I work on the algorithms/software side of biologically-inspired computing, not the hardware side this article describes, but I still really like this overall approach.
Other than "yeah! more of this please!" I don't have much to say about the article as a whole or the research project. I can address this part though:
If it succeeds, the project [to make neuromorphic chips] would seem to make peace with the “airplanes don’t flap their wings” critique. “Yes, they are different, but bird wings and plane wings both depend on the same aerodynamic principles to get lift,” said Christopher T. Kello, director of the Cognitive Mechanics Lab at the University of California, Merced. “It’s the same with this project. You can use essential design elements from biology.”I've run into the "airplanes don't flap" objection before. My stock answer is to compare our current computing paradigm to hot air balloons.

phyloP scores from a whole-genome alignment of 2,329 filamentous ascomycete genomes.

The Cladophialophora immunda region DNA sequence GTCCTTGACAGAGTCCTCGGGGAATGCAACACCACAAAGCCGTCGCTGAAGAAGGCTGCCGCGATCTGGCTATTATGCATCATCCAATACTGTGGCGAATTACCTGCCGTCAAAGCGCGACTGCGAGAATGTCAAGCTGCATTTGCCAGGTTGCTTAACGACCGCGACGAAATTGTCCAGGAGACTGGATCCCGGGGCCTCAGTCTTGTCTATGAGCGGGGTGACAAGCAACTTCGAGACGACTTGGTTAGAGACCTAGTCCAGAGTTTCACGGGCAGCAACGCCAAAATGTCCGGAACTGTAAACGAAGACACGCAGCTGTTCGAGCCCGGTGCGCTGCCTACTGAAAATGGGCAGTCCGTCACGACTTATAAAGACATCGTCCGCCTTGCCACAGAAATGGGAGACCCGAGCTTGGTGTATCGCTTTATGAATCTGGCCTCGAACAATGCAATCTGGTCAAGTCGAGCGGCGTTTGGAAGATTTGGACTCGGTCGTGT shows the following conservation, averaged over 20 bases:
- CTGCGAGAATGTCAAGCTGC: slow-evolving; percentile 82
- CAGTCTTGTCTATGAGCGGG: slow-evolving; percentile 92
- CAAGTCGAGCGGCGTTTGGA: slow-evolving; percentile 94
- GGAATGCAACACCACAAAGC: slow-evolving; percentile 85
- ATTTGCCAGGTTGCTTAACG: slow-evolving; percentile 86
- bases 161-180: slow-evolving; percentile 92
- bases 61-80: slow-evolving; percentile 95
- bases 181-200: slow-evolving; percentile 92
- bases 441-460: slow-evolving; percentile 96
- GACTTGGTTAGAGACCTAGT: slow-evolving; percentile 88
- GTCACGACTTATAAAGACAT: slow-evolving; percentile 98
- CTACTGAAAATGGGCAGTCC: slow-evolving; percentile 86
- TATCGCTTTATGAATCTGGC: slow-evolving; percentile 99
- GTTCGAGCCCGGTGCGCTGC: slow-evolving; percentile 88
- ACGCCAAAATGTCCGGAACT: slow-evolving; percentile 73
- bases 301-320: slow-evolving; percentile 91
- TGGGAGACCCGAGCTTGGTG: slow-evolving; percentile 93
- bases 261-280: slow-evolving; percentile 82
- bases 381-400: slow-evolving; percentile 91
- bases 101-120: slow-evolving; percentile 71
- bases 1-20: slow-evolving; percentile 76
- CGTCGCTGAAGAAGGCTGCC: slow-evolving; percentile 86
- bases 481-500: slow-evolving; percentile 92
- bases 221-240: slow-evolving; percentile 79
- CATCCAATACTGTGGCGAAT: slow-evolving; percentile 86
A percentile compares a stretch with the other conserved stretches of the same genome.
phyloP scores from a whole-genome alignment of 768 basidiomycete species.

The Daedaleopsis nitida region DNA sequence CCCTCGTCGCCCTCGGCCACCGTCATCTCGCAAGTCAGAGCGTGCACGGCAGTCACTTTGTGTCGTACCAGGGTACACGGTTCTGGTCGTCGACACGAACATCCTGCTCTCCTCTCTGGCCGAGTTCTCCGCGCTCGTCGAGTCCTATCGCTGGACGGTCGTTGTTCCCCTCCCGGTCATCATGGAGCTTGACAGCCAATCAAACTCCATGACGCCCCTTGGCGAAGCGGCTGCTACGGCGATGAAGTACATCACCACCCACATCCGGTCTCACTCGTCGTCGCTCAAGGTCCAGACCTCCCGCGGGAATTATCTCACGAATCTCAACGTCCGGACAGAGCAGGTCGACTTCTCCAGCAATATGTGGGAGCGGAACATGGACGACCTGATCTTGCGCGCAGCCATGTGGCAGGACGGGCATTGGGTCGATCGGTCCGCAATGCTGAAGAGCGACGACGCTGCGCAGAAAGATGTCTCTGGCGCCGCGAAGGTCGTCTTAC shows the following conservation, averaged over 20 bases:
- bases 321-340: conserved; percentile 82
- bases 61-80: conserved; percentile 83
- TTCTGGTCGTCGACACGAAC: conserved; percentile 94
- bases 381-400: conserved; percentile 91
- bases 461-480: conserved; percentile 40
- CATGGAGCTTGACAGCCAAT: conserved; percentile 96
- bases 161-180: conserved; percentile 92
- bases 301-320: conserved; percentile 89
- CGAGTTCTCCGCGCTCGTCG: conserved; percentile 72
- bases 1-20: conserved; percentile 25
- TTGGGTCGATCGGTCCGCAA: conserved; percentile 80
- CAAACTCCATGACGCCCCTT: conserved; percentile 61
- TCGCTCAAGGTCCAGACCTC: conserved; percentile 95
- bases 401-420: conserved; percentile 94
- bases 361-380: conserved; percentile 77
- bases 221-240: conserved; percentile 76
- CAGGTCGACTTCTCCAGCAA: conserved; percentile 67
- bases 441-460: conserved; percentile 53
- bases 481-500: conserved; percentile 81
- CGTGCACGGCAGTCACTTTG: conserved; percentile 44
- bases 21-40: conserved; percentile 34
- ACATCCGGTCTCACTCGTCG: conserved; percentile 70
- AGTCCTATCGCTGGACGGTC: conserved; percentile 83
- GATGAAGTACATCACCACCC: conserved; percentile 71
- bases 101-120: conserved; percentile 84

In that world doesn't it make sense to look into wings and airfoils and more natural methods of flying? Maybe you don't end up with something flappy, but shouldn't you start looking there? Doesn't it make sense to take a good long look at birds, and make sure you know how they work before you write off airfoils as a method of flight? Or do you really want to ignore the one example nature gave you of flight and stick it out with Good Old Fashioned Flying Machines?